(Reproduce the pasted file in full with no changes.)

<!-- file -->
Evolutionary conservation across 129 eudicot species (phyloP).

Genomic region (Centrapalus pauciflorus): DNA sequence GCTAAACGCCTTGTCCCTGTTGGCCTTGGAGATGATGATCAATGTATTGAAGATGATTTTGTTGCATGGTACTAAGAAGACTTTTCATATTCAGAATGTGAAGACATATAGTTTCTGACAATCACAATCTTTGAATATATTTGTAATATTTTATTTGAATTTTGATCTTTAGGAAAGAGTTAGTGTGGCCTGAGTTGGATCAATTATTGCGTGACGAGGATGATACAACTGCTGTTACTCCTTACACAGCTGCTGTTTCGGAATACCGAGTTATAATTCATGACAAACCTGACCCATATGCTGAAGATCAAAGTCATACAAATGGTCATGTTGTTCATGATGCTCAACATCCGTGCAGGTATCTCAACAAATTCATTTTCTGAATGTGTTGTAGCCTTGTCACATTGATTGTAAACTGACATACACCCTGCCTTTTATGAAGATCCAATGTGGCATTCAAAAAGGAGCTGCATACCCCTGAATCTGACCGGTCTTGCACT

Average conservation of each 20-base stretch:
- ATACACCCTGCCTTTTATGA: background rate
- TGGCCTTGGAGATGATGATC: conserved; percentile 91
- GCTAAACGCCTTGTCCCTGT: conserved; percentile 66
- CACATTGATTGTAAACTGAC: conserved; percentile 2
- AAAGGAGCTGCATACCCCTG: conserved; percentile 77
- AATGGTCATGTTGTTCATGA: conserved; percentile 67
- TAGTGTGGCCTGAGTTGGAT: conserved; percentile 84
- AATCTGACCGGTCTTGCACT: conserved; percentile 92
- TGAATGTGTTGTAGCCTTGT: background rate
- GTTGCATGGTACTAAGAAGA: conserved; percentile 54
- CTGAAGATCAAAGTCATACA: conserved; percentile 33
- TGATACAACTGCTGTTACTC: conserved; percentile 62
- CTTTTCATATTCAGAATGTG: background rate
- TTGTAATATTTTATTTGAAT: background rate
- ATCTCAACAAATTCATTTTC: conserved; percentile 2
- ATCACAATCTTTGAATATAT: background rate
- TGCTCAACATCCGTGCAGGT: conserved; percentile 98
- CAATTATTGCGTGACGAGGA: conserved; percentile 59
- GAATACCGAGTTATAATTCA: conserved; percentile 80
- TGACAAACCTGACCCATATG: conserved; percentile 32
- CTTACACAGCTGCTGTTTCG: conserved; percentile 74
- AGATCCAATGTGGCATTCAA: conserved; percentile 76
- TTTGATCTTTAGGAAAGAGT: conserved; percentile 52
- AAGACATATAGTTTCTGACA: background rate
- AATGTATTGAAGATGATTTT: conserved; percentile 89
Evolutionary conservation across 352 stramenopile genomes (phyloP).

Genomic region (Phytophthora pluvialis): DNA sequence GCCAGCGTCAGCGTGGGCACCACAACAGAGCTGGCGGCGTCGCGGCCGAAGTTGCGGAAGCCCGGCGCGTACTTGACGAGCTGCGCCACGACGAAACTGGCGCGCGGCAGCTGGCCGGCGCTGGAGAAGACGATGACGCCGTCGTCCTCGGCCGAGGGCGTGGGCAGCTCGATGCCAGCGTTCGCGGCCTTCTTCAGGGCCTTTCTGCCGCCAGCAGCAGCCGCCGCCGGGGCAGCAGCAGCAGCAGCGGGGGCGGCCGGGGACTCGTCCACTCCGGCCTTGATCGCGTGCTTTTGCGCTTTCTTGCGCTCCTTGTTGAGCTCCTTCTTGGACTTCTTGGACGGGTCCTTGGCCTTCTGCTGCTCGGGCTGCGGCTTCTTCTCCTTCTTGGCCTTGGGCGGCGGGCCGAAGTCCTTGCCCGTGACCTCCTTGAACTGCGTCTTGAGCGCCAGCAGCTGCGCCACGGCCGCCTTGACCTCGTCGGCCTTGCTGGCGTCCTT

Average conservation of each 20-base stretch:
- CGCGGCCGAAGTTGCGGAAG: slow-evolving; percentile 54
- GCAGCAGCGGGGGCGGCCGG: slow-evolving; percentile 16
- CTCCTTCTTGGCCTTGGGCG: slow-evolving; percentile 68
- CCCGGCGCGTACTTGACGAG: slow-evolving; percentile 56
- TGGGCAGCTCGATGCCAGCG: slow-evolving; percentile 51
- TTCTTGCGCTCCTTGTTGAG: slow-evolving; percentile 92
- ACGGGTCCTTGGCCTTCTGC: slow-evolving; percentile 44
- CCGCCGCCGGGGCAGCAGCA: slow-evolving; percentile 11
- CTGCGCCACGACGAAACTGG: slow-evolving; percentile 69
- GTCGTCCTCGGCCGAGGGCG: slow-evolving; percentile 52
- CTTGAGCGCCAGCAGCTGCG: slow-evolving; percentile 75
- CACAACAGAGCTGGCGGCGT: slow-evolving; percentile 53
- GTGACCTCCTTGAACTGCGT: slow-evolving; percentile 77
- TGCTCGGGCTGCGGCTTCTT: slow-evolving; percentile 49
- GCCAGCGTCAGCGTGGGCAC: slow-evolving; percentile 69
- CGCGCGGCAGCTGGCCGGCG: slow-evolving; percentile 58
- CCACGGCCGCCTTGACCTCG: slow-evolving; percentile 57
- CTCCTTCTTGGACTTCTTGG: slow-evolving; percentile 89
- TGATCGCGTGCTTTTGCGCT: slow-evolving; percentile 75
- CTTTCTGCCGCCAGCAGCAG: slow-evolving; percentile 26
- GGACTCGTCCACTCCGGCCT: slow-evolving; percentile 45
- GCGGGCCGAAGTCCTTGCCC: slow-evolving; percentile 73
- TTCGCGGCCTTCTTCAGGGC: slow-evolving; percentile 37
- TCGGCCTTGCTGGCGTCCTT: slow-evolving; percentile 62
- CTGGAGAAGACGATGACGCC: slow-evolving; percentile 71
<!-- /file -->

Evolutionary conservation across 129 eudicot species (phyloP).

Genomic region (Centrapalus pauciflorus): DNA sequence GCTAAACGCCTTGTCCCTGTTGGCCTTGGAGATGATGATCAATGTATTGAAGATGATTTTGTTGCATGGTACTAAGAAGACTTTTCATATTCAGAATGTGAAGACATATAGTTTCTGACAATCACAATCTTTGAATATATTTGTAATATTTTATTTGAATTTTGATCTTTAGGAAAGAGTTAGTGTGGCCTGAGTTGGATCAATTATTGCGTGACGAGGATGATACAACTGCTGTTACTCCTTACACAGCTGCTGTTTCGGAATACCGAGTTATAATTCATGACAAACCTGACCCATATGCTGAAGATCAAAGTCATACAAATGGTCATGTTGTTCATGATGCTCAACATCCGTGCAGGTATCTCAACAAATTCATTTTCTGAATGTGTTGTAGCCTTGTCACATTGATTGTAAACTGACATACACCCTGCCTTTTATGAAGATCCAATGTGGCATTCAAAAAGGAGCTGCATACCCCTGAATCTGACCGGTCTTGCACT

Average conservation of each 20-base stretch:
- ATACACCCTGCCTTTTATGA: background rate
- TGGCCTTGGAGATGATGATC: conserved; percentile 91
- GCTAAACGCCTTGTCCCTGT: conserved; percentile 66
- CACATTGATTGTAAACTGAC: conserved; percentile 2
- AAAGGAGCTGCATACCCCTG: conserved; percentile 77
- AATGGTCATGTTGTTCATGA: conserved; percentile 67
- TAGTGTGGCCTGAGTTGGAT: conserved; percentile 84
- AATCTGACCGGTCTTGCACT: conserved; percentile 92
- TGAATGTGTTGTAGCCTTGT: background rate
- GTTGCATGGTACTAAGAAGA: conserved; percentile 54
- CTGAAGATCAAAGTCATACA: conserved; percentile 33
- TGATACAACTGCTGTTACTC: conserved; percentile 62
- CTTTTCATATTCAGAATGTG: background rate
- TTGTAATATTTTATTTGAAT: background rate
- ATCTCAACAAATTCATTTTC: conserved; percentile 2
- ATCACAATCTTTGAATATAT: background rate
- TGCTCAACATCCGTGCAGGT: conserved; percentile 98
- CAATTATTGCGTGACGAGGA: conserved; percentile 59
- GAATACCGAGTTATAATTCA: conserved; percentile 80
- TGACAAACCTGACCCATATG: conserved; percentile 32
- CTTACACAGCTGCTGTTTCG: conserved; percentile 74
- AGATCCAATGTGGCATTCAA: conserved; percentile 76
- TTTGATCTTTAGGAAAGAGT: conserved; percentile 52
- AAGACATATAGTTTCTGACA: background rate
- AATGTATTGAAGATGATTTT: conserved; percentile 89
Evolutionary conservation across 352 stramenopile genomes (phyloP).

Genomic region (Phytophthora pluvialis): DNA sequence GCCAGCGTCAGCGTGGGCACCACAACAGAGCTGGCGGCGTCGCGGCCGAAGTTGCGGAAGCCCGGCGCGTACTTGACGAGCTGCGCCACGACGAAACTGGCGCGCGGCAGCTGGCCGGCGCTGGAGAAGACGATGACGCCGTCGTCCTCGGCCGAGGGCGTGGGCAGCTCGATGCCAGCGTTCGCGGCCTTCTTCAGGGCCTTTCTGCCGCCAGCAGCAGCCGCCGCCGGGGCAGCAGCAGCAGCAGCGGGGGCGGCCGGGGACTCGTCCACTCCGGCCTTGATCGCGTGCTTTTGCGCTTTCTTGCGCTCCTTGTTGAGCTCCTTCTTGGACTTCTTGGACGGGTCCTTGGCCTTCTGCTGCTCGGGCTGCGGCTTCTTCTCCTTCTTGGCCTTGGGCGGCGGGCCGAAGTCCTTGCCCGTGACCTCCTTGAACTGCGTCTTGAGCGCCAGCAGCTGCGCCACGGCCGCCTTGACCTCGTCGGCCTTGCTGGCGTCCTT

Average conservation of each 20-base stretch:
- CGCGGCCGAAGTTGCGGAAG: slow-evolving; percentile 54
- GCAGCAGCGGGGGCGGCCGG: slow-evolving; percentile 16
- CTCCTTCTTGGCCTTGGGCG: slow-evolving; percentile 68
- CCCGGCGCGTACTTGACGAG: slow-evolving; percentile 56
- TGGGCAGCTCGATGCCAGCG: slow-evolving; percentile 51
- TTCTTGCGCTCCTTGTTGAG: slow-evolving; percentile 92
- ACGGGTCCTTGGCCTTCTGC: slow-evolving; percentile 44
- CCGCCGCCGGGGCAGCAGCA: slow-evolving; percentile 11
- CTGCGCCACGACGAAACTGG: slow-evolving; percentile 69
- GTCGTCCTCGGCCGAGGGCG: slow-evolving; percentile 52
- CTTGAGCGCCAGCAGCTGCG: slow-evolving; percentile 75
- CACAACAGAGCTGGCGGCGT: slow-evolving; percentile 53
- GTGACCTCCTTGAACTGCGT: slow-evolving; percentile 77
- TGCTCGGGCTGCGGCTTCTT: slow-evolving; percentile 49
- GCCAGCGTCAGCGTGGGCAC: slow-evolving; percentile 69
- CGCGCGGCAGCTGGCCGGCG: slow-evolving; percentile 58
- CCACGGCCGCCTTGACCTCG: slow-evolving; percentile 57
- CTCCTTCTTGGACTTCTTGG: slow-evolving; percentile 89
- TGATCGCGTGCTTTTGCGCT: slow-evolving; percentile 75
- CTTTCTGCCGCCAGCAGCAG: slow-evolving; percentile 26
- GGACTCGTCCACTCCGGCCT: slow-evolving; percentile 45
- GCGGGCCGAAGTCCTTGCCC: slow-evolving; percentile 73
- TTCGCGGCCTTCTTCAGGGC: slow-evolving; percentile 37
- TCGGCCTTGCTGGCGTCCTT: slow-evolving; percentile 62
- CTGGAGAAGACGATGACGCC: slow-evolving; percentile 71